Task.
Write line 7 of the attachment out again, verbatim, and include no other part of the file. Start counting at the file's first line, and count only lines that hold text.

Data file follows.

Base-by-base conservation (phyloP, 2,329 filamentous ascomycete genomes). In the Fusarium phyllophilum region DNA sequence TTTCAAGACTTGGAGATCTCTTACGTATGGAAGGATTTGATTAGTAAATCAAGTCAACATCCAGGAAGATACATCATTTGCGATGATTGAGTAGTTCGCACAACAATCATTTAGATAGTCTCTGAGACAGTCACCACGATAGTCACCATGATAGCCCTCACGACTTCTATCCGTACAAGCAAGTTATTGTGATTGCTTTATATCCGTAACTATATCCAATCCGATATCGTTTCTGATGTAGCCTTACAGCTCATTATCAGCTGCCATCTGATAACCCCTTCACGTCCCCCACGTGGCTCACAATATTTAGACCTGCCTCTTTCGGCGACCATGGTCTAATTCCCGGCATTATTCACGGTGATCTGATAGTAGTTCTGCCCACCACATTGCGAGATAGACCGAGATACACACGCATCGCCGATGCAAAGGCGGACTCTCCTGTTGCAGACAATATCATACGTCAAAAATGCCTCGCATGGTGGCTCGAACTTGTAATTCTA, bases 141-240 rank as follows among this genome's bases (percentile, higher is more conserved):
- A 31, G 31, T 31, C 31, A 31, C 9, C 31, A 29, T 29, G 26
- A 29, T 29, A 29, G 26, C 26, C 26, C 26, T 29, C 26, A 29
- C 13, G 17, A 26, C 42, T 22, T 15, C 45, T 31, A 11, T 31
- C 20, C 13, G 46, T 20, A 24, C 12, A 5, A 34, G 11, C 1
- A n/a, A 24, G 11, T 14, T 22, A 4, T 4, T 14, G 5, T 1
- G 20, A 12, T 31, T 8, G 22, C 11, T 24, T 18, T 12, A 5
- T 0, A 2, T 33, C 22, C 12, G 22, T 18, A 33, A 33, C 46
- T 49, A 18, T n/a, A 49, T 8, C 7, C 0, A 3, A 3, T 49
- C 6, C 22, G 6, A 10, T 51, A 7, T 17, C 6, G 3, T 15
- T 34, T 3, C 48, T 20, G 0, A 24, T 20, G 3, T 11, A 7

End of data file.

- G 20, A 12, T 31, T 8, G 22, C 11, T 24, T 18, T 12, A 5